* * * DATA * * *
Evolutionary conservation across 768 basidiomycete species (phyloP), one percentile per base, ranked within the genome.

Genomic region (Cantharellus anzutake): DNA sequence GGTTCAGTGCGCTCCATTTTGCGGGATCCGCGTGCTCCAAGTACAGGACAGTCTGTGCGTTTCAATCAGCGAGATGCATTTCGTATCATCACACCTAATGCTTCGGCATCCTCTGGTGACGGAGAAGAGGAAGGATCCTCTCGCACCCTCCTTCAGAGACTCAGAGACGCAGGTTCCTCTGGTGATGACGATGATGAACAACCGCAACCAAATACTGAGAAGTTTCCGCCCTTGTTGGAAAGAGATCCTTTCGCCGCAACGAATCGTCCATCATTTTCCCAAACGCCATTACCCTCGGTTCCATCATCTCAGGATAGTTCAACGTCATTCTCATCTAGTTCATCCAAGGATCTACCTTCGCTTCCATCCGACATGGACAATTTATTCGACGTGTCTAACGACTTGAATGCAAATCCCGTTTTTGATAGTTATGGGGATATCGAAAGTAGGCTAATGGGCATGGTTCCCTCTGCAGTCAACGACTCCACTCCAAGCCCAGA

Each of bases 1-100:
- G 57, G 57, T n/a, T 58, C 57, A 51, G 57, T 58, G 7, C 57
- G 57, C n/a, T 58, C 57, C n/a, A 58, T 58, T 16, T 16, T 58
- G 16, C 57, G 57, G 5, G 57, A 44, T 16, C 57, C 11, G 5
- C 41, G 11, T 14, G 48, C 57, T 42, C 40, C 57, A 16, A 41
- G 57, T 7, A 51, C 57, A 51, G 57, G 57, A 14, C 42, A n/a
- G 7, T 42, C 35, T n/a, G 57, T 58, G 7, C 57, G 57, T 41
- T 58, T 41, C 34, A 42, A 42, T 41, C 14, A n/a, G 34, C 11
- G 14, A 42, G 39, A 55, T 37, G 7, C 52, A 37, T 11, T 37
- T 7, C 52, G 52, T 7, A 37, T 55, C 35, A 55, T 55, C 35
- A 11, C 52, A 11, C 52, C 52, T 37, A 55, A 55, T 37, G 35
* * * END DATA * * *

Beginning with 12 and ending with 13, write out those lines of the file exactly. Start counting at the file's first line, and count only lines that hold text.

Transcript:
- T 7, C 52, G 52, T 7, A 37, T 55, C 35, A 55, T 55, C 35
- A 11, C 52, A 11, C 52, C 52, T 37, A 55, A 55, T 37, G 35